Downstairs in the stalls at the Stockport Plaza

Sunday 6th October 2019 saw the 6th Renown Pictures and Talking Pictures TV Festival of Film held at the Stockport Plaza. The Grade II* listed cinema, opened in 1932, was an appropriate venue for the Freeview TV Channel which preserves British film heritage.

Sarah Cronin-Stanley, Noel Cronin, Rita Tushingham & Robert Ross on stage

Talking Pictures TV was founded by Noel Cronin and his daughter Sarah Cronin-Stanley after Cronin met increasing resistance from the main TV channels selling the vintage films distributed by his company Renown Pictures. Interviewed onstage by hosts Robert Ross and Rita Tushingham, he recalled that one company told him no-one would watch black-and-white films after 5pm. Convinced there was an audience, he set up Talking Pictures TV to broadcast 24 hours a day, screening not just old movies, but also selected TV shows from the 1960’s and ’70’s.

Robert Ross recalled that in the 1960’s and 1970’s, Britain’s three TV channels screened a lot of old British movies, and that was how most of us came to know them. However, Talking Pictures TV has opened up a much wider range – not just ‘classic’ movies and the output of revered outfits like Ealing – but films you’ve never heard of, or films you never dreamed you’d see like Ivan Barnett’s The Fall of the House of Usher (1950) which for many years was just a half-remembered photo in Denis Gifford’s History of the Horror Movies.

Part of Talking Pictures TV’s appeal is the vast range of product you can dip into at any time of the day. Sunday’s event quickly sold out its 1000 seat limit, attracting just a fraction of the audience who regularly tune in.

I was intrigued to see how an event organised to promote a heritage TV station would differ from events run by fans of cult TV shows. It’s probably fair to say that the audience skewed older at this event – I’d guess there were more over-60’s and less under ’30s – not surprising that free issues of The Oldie were being given away here!

This event was also about the wide world of entertainment. So although we had on-stage interviews with Ray Brooks (Cathy Come Home), Rita Tushingham (A Taste of Honey), Stephanie Beacham (Tenko) and Jenny Hanley (Scars of Dracula) there were also two sessions on the glass-panelled Compton Organ by Paul Greenwood (rising out of the floor in true cinema style). There were also songs by Lola Lamour, who also interviewed Terry Dene – the ‘British Elvis’ – whose career was controversially cut short after being drafted into the Army. The Talking Pictures TV connection comes from his 1958 movie The Golden Disc directed by Don Sharp, which is available on DVD from Renown Pictures. Terry Dene performed his 1957 hit A White Sports Coat as well as some of his more recent compositions.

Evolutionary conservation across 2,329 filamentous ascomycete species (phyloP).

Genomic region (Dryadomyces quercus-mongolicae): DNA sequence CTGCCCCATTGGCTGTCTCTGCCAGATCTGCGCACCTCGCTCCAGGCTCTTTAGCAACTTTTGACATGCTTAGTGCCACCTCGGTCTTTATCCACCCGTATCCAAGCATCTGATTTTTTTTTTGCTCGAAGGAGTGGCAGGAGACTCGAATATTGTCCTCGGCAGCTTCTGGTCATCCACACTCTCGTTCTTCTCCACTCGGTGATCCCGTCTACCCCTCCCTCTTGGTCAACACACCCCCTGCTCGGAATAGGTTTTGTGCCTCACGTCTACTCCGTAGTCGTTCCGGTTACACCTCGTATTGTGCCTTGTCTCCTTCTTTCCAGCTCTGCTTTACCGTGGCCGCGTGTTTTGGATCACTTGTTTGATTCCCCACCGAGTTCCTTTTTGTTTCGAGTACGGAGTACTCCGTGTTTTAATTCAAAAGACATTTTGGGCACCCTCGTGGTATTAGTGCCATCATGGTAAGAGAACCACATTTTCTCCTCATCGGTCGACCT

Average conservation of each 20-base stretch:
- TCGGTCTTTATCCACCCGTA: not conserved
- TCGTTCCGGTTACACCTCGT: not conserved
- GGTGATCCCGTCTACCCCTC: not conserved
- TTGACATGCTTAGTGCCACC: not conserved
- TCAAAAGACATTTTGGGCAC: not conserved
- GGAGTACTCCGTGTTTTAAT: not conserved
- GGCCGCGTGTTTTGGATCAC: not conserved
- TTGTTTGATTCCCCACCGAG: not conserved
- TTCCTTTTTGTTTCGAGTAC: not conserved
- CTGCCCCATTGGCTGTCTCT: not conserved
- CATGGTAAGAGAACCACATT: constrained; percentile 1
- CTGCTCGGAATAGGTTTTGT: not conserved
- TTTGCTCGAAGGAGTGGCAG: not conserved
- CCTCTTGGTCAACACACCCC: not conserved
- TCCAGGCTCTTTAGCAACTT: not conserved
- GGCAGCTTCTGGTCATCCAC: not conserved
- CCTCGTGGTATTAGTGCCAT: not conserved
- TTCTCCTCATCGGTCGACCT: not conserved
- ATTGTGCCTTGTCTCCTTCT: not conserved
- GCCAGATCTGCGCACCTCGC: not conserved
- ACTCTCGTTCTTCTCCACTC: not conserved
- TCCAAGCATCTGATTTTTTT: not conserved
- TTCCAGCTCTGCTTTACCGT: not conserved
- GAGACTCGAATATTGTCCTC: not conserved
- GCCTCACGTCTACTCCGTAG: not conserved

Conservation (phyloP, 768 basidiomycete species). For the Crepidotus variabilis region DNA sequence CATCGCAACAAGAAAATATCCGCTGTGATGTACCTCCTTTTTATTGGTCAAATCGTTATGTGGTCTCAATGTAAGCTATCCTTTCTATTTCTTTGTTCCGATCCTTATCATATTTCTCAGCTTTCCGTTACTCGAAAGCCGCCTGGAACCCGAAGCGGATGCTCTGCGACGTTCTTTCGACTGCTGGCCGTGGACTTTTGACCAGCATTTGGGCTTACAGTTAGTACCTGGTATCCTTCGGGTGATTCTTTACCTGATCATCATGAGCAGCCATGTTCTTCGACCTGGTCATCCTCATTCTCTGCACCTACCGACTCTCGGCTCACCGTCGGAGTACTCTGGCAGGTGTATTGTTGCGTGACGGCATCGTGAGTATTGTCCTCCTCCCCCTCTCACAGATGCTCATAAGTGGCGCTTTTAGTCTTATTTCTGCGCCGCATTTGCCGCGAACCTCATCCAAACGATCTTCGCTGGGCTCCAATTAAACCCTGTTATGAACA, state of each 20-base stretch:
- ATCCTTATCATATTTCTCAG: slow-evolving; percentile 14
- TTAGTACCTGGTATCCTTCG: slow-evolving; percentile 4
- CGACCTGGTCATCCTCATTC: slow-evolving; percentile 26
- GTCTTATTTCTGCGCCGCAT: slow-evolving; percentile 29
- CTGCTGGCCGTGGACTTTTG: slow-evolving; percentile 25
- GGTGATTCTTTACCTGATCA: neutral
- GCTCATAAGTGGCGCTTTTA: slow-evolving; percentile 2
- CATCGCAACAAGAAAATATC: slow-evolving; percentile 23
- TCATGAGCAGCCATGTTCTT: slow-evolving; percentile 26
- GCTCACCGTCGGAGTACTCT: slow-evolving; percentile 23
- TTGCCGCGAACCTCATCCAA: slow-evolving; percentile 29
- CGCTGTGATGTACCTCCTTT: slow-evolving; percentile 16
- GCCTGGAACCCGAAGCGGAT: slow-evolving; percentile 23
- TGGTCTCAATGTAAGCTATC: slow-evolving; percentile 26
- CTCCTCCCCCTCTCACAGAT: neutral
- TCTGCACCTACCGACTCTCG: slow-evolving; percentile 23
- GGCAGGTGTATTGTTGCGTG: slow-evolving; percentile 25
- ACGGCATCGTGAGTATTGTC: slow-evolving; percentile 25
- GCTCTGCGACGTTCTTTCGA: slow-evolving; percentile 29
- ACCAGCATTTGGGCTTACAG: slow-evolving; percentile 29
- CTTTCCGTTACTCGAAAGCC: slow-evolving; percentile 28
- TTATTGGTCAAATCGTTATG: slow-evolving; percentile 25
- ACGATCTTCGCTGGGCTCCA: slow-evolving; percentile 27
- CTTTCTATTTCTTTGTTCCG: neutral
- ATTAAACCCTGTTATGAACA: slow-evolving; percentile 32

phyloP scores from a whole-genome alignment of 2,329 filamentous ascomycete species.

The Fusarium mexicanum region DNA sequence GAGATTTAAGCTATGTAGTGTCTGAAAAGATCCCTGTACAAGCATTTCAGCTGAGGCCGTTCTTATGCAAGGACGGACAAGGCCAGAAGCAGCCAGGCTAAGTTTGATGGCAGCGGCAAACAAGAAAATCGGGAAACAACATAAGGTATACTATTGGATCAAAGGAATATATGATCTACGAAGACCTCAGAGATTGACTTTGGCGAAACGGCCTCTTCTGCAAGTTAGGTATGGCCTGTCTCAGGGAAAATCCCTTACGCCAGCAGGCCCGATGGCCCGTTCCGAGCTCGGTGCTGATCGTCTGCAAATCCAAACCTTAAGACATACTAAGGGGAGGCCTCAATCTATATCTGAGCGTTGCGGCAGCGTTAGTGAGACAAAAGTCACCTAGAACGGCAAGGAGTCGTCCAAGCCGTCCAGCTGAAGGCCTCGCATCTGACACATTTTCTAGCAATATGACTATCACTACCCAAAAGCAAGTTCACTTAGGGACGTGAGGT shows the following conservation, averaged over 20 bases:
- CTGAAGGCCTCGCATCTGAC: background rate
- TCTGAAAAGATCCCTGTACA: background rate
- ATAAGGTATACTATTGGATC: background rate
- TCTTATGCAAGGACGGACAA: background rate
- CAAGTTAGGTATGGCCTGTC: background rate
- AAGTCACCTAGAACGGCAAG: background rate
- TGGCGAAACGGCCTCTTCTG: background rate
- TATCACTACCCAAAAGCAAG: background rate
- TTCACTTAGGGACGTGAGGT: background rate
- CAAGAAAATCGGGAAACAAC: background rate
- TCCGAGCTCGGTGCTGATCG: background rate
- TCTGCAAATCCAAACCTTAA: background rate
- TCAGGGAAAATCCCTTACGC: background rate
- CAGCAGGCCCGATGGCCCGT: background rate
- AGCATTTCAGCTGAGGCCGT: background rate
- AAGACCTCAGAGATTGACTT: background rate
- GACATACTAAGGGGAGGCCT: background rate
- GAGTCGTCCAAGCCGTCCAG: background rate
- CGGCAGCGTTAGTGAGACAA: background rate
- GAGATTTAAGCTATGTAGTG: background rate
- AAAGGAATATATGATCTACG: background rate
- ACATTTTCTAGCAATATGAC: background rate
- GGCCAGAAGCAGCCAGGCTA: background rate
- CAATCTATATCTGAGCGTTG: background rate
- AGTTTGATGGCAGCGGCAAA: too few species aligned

Jack MacGowran & Harry Locke in The Stable Door

A number of short films were screened during the day, including a loaded 1958 Pathe Newsreel campaigning against excise duty on cinema tickets. The event closed with The Stable Door (1966) a promotional short for the British insurance industry direct by Pat Jackson (What A Carve Up, The Prisoner). The film has been screened on Talking Pictures TV recently (and is also available on Renown’s new Crime Collection Volume 5 DVD) but it was good to see it play to a packed audience. Some of Derry Quinn’s lines, which seem wryly amusing in the privacy of your own home, suddenly generate big laughs in a proper cinema. In one of those odd coincidences, the young criminal is played by Frank Jarvis, who would go on to play Michael Caine’s sidekick in The Italian Job. Some of the briefing scenes, where Jarvis uses a slide-show to plan a burglary are very similar in tone to those in The Italian Job.

Ray Brooks (centre, yellow t-shirt) talks to fans in the merchandise room

If there was any drawback, it was probably that the event was too popular. The art deco cafeteria, where the merchandise and autograph stalls were based, was very busy at times – especially as it was the main route out of the upstairs auditorium. While there were refreshments on offer, there wasn’t really any room to eat and drink (although there were plenty of cafes five minutes walk away from the building). In addition, the very steep 1930’s layout of the cinema did seem constricting a times – although no more than the average London theatre. While I found myself wondering how the event might have played out somewhere like the Quad in Derby, the sheer size of the crowd attracted by the event would have challenged many of the modern film theatres (built to cater for today’s small audiences).

Sgt Bilko’s Emporium & Phil Silvers’ Archival Museum had a stall
From Sgt Bilko to Frank Marker

Everyone’s experience of a day like this is different – partly based on their expectations. On the whole, it seemed to go down pretty well with the audience.